Kelson said the imposition of sanctions is not "correct diplomacy" even if it is assumed that Iran may develop a secret nuclear plan and added, "The US government should hold talks with (President Mahmoud) Ahmadinejad's government."

According to Kelson, the United States which claims that it seeks international peace is the main exporter of weapons in the world.

"If we intend to show our goodwill, we should first reduce our weapons to the least level. We should possess weapons to the level that is needed to defend ourselves," he said and added all countries can then reduce their weapons to that level.

The lawyer went on to say that the US government believes that the United States without too much weapons cannot create an empire.

"The US government claims that Iran supports terrorists but the US, itself, is giving shelter to terrorists," the lawyer said.

He further added that the US has given shelter to a person who exploded a plane while Washington has announced that a country which gives shelter to terrorists is a terrorist.

Following the imposition of the US-engineered UN Security Council sanctions resolution against Iran over its nuclear program in June, the US and EU imposed unilateral sanctions targeting the country's energy and financial sectors.

Tehran has vehemently rejected the West's accusations that it is developing nuclear weapons, insisting that as a signatory to the Nuclear Non-Proliferation Treaty, it has the right to pursue and utilize the many civilian applications of nuclear technology.

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IRGC Must Prepare for All Assaults
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A deputy commander of the Islamic Revolution Guards Corps (IRGC) says despite the unlikelihood of a military strike, Iran must continue enhancing its defense systems.

"The defensive capabilities of our Armed Forces are such that discourage the enemy from launching an attack on our country," Brigadier General Abdullah Araqi said Sunday.

Noting the large number of global conflicts in the past century, as well as ongoing conflicts in the region, Araqi said Iran must remain vigilant and prepare against all possible threats.

"In the 20th century, some 140 wars broke out, claiming the lives of some 20 million people and in the past three decades we have also seen significant conflicts breaking out in the Persian Gulf region, Afghanistan and Iraq," an IRGC statement quoted Araqi as saying.

"Although we have, thanks to the eight-year Sacred Defense (Iraqi-imposed war), reached a level of defensive capability, we must enhance it," the Iranian General stressed.

Amid a standoff over Iran's nuclear program, the US and Israel have repeatedly stressed that the option of a military strike against Iran's nuclear facilities was still on the table.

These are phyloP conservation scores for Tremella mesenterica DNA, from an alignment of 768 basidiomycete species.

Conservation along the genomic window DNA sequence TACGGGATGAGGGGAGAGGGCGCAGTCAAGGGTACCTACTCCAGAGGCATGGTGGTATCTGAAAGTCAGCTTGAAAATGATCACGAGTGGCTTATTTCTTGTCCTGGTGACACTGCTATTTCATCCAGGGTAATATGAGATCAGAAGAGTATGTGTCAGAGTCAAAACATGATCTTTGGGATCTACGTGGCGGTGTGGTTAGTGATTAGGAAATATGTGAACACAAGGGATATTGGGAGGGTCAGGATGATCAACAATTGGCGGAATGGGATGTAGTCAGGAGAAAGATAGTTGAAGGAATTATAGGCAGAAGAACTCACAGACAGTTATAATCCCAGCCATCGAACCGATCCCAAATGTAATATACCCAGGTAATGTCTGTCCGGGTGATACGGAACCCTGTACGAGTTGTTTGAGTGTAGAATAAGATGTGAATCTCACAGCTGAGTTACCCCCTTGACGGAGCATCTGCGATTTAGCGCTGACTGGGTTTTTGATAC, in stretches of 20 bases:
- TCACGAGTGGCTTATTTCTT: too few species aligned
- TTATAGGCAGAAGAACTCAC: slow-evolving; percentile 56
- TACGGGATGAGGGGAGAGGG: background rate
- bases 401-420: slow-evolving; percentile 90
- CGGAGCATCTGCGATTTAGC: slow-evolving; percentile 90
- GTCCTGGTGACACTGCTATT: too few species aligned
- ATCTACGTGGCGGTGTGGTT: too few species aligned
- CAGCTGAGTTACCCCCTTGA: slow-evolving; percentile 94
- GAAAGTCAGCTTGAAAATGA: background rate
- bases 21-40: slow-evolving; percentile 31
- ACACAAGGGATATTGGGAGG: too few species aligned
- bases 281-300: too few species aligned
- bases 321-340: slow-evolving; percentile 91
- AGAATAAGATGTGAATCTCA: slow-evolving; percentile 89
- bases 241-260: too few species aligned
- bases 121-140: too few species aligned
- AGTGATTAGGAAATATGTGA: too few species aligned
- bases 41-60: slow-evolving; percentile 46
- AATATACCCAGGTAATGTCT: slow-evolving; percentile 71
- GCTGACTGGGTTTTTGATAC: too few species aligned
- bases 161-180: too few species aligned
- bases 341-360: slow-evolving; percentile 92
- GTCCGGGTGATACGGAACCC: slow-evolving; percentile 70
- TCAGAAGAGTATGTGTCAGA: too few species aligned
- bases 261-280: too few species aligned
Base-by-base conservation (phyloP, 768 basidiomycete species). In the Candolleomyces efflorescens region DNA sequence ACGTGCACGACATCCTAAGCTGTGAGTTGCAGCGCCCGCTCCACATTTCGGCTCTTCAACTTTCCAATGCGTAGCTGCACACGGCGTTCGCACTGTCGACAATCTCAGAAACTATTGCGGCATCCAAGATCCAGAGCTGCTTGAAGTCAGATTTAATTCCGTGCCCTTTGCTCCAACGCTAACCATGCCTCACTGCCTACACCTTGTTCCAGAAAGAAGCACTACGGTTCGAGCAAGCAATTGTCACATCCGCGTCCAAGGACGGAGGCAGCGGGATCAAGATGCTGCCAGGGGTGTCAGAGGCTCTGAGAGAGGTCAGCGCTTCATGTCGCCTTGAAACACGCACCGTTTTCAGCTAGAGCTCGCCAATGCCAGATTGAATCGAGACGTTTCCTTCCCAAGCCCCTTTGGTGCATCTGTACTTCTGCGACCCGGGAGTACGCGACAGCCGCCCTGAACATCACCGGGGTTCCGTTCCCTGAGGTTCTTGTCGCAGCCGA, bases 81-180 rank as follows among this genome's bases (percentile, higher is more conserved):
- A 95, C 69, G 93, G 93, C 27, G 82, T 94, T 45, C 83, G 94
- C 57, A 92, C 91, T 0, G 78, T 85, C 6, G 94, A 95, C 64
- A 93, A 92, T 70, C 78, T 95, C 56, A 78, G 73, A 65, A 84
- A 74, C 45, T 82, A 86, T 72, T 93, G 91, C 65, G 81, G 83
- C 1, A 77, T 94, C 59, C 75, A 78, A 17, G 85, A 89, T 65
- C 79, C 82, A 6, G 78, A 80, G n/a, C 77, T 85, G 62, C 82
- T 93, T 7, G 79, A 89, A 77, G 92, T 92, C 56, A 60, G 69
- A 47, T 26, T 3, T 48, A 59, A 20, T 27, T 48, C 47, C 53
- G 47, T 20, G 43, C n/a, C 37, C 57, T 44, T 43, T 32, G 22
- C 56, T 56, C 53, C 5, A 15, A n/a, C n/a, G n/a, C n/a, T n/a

Iranian official reject Western charges that Tehran is following a military nuclear program and have dismissed the threats, urging the resumption of nuclear talks based on the May 17 Tehran nuclear fuel swap declaration.

Tehran says such a move would be illegal, since as a signatory to the Nuclear Non-Proliferation Treaty it is entitled to the peaceful use of nuclear energy.

The Sacred Defense Week honors the memory and the braveries of Iranian soldiers who fought in the 1980-1988 Iraqi-imposed war.

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Iran Could Halt Higher Enrichment: Ahmadinejad
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President Mahmoud Ahmadinejad has said Iran would consider halting its 20 percent uranium enrichment if the West provides the fuel for a medical reactor in Tehran, ISNA news agency reported on Saturday.

"Whenever they give us the fuel and we are in possession of it, we can examine a halt" in enriching uranium to 20 percent, Ahmadinejad was quoted as saying at a press conference in New York on Friday.

In February, Ahmadinejad ordered Iranian atomic chief Ali Akbar Salehi to step up uranium refinement to 20 percent after a deal drafted by the UN atomic watchdog to supply the material to Tehran hit deadlock.

"Initially, we were not interested in building a new plant for the 20 percent fuel. Based on the law, members of the (International Atomic Energy) Agency were supposed to provide us with the fuel," Ahmadinejad said.

"We informed the agency of our demand that member states should give us the fuel, but they turned this issue into a political game," he said.

Iran had previously enriched uranium to just 3.5 percent purity but it says the 20 percent enrichment is required to fuel the reactor in the capital.

Since February, Iranian officials have said on several occasions that they could stop 20 percent enrichment if negotiations with the West to exchange their lower level uranium for the fuel are successful.

World powers, led by Washington, strongly oppose Iran's uranium enrichment programme which they suspect masks a nuclear weapons drive, something Tehran vehemently denies.